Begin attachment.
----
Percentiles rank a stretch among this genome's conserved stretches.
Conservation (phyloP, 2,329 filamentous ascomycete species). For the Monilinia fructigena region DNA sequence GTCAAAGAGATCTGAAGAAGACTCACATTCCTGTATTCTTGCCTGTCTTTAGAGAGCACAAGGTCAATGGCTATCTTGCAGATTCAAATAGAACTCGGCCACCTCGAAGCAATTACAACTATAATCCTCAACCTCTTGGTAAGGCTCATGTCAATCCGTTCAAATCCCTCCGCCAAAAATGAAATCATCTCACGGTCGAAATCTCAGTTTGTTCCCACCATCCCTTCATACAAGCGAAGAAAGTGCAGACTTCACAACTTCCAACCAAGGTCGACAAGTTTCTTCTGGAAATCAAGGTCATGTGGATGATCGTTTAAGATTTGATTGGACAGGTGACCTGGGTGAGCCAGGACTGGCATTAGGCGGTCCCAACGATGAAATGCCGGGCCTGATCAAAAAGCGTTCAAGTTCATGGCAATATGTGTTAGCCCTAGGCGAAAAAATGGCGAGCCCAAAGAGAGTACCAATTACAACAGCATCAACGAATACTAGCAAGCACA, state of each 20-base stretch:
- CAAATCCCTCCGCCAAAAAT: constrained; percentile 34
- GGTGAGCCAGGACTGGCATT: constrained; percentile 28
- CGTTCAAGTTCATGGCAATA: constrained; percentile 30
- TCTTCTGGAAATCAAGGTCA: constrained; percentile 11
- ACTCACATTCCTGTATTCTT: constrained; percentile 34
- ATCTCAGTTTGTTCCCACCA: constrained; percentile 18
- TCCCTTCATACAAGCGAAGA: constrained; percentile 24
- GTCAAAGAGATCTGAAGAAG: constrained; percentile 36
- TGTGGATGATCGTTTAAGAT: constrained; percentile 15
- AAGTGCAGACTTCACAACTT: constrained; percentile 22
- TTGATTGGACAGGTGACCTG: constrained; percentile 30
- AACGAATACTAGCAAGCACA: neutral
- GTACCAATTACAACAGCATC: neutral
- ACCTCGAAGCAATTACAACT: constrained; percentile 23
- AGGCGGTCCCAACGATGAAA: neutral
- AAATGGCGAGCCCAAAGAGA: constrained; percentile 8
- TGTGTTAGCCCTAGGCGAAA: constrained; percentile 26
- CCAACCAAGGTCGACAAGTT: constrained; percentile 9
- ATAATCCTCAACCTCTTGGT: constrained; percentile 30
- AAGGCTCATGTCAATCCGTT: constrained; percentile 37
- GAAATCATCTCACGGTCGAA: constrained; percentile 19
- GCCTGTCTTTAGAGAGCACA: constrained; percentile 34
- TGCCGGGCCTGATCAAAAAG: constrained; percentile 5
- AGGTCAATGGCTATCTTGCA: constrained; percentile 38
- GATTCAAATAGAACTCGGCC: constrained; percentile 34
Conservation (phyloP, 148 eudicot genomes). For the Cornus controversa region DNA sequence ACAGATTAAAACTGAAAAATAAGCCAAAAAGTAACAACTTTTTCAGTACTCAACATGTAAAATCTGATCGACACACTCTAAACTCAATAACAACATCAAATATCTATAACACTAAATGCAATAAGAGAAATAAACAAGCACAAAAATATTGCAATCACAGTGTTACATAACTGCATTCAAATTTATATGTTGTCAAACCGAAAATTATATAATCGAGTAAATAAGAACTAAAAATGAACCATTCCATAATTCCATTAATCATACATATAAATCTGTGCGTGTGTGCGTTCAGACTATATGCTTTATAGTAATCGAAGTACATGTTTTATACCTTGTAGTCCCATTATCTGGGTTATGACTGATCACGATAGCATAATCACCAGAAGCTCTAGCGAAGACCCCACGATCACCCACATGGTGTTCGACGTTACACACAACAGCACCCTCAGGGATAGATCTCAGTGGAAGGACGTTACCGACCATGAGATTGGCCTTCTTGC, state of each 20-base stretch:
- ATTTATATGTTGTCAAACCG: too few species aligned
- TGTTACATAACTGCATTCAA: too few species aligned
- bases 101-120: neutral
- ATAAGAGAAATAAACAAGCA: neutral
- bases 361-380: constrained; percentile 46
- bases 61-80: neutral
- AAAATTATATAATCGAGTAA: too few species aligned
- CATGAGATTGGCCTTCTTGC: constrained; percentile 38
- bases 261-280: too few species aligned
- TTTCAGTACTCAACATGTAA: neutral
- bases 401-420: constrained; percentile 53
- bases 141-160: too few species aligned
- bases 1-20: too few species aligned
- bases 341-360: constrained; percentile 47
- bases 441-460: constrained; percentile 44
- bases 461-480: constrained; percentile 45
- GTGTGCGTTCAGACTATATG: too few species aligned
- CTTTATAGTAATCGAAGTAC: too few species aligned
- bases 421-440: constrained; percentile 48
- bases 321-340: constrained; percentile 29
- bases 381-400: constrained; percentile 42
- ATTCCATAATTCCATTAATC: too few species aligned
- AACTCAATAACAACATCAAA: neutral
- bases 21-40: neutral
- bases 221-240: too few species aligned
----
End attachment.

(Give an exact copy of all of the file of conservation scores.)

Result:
Percentiles rank a stretch among this genome's conserved stretches.
Conservation (phyloP, 2,329 filamentous ascomycete species). For the Monilinia fructigena region DNA sequence GTCAAAGAGATCTGAAGAAGACTCACATTCCTGTATTCTTGCCTGTCTTTAGAGAGCACAAGGTCAATGGCTATCTTGCAGATTCAAATAGAACTCGGCCACCTCGAAGCAATTACAACTATAATCCTCAACCTCTTGGTAAGGCTCATGTCAATCCGTTCAAATCCCTCCGCCAAAAATGAAATCATCTCACGGTCGAAATCTCAGTTTGTTCCCACCATCCCTTCATACAAGCGAAGAAAGTGCAGACTTCACAACTTCCAACCAAGGTCGACAAGTTTCTTCTGGAAATCAAGGTCATGTGGATGATCGTTTAAGATTTGATTGGACAGGTGACCTGGGTGAGCCAGGACTGGCATTAGGCGGTCCCAACGATGAAATGCCGGGCCTGATCAAAAAGCGTTCAAGTTCATGGCAATATGTGTTAGCCCTAGGCGAAAAAATGGCGAGCCCAAAGAGAGTACCAATTACAACAGCATCAACGAATACTAGCAAGCACA, state of each 20-base stretch:
- CAAATCCCTCCGCCAAAAAT: constrained; percentile 34
- GGTGAGCCAGGACTGGCATT: constrained; percentile 28
- CGTTCAAGTTCATGGCAATA: constrained; percentile 30
- TCTTCTGGAAATCAAGGTCA: constrained; percentile 11
- ACTCACATTCCTGTATTCTT: constrained; percentile 34
- ATCTCAGTTTGTTCCCACCA: constrained; percentile 18
- TCCCTTCATACAAGCGAAGA: constrained; percentile 24
- GTCAAAGAGATCTGAAGAAG: constrained; percentile 36
- TGTGGATGATCGTTTAAGAT: constrained; percentile 15
- AAGTGCAGACTTCACAACTT: constrained; percentile 22
- TTGATTGGACAGGTGACCTG: constrained; percentile 30
- AACGAATACTAGCAAGCACA: neutral
- GTACCAATTACAACAGCATC: neutral
- ACCTCGAAGCAATTACAACT: constrained; percentile 23
- AGGCGGTCCCAACGATGAAA: neutral
- AAATGGCGAGCCCAAAGAGA: constrained; percentile 8
- TGTGTTAGCCCTAGGCGAAA: constrained; percentile 26
- CCAACCAAGGTCGACAAGTT: constrained; percentile 9
- ATAATCCTCAACCTCTTGGT: constrained; percentile 30
- AAGGCTCATGTCAATCCGTT: constrained; percentile 37
- GAAATCATCTCACGGTCGAA: constrained; percentile 19
- GCCTGTCTTTAGAGAGCACA: constrained; percentile 34
- TGCCGGGCCTGATCAAAAAG: constrained; percentile 5
- AGGTCAATGGCTATCTTGCA: constrained; percentile 38
- GATTCAAATAGAACTCGGCC: constrained; percentile 34
Conservation (phyloP, 148 eudicot genomes). For the Cornus controversa region DNA sequence ACAGATTAAAACTGAAAAATAAGCCAAAAAGTAACAACTTTTTCAGTACTCAACATGTAAAATCTGATCGACACACTCTAAACTCAATAACAACATCAAATATCTATAACACTAAATGCAATAAGAGAAATAAACAAGCACAAAAATATTGCAATCACAGTGTTACATAACTGCATTCAAATTTATATGTTGTCAAACCGAAAATTATATAATCGAGTAAATAAGAACTAAAAATGAACCATTCCATAATTCCATTAATCATACATATAAATCTGTGCGTGTGTGCGTTCAGACTATATGCTTTATAGTAATCGAAGTACATGTTTTATACCTTGTAGTCCCATTATCTGGGTTATGACTGATCACGATAGCATAATCACCAGAAGCTCTAGCGAAGACCCCACGATCACCCACATGGTGTTCGACGTTACACACAACAGCACCCTCAGGGATAGATCTCAGTGGAAGGACGTTACCGACCATGAGATTGGCCTTCTTGC, state of each 20-base stretch:
- ATTTATATGTTGTCAAACCG: too few species aligned
- TGTTACATAACTGCATTCAA: too few species aligned
- bases 101-120: neutral
- ATAAGAGAAATAAACAAGCA: neutral
- bases 361-380: constrained; percentile 46
- bases 61-80: neutral
- AAAATTATATAATCGAGTAA: too few species aligned
- CATGAGATTGGCCTTCTTGC: constrained; percentile 38
- bases 261-280: too few species aligned
- TTTCAGTACTCAACATGTAA: neutral
- bases 401-420: constrained; percentile 53
- bases 141-160: too few species aligned
- bases 1-20: too few species aligned
- bases 341-360: constrained; percentile 47
- bases 441-460: constrained; percentile 44
- bases 461-480: constrained; percentile 45
- GTGTGCGTTCAGACTATATG: too few species aligned
- CTTTATAGTAATCGAAGTAC: too few species aligned
- bases 421-440: constrained; percentile 48
- bases 321-340: constrained; percentile 29
- bases 381-400: constrained; percentile 42
- ATTCCATAATTCCATTAATC: too few species aligned
- AACTCAATAACAACATCAAA: neutral
- bases 21-40: neutral
- bases 221-240: too few species aligned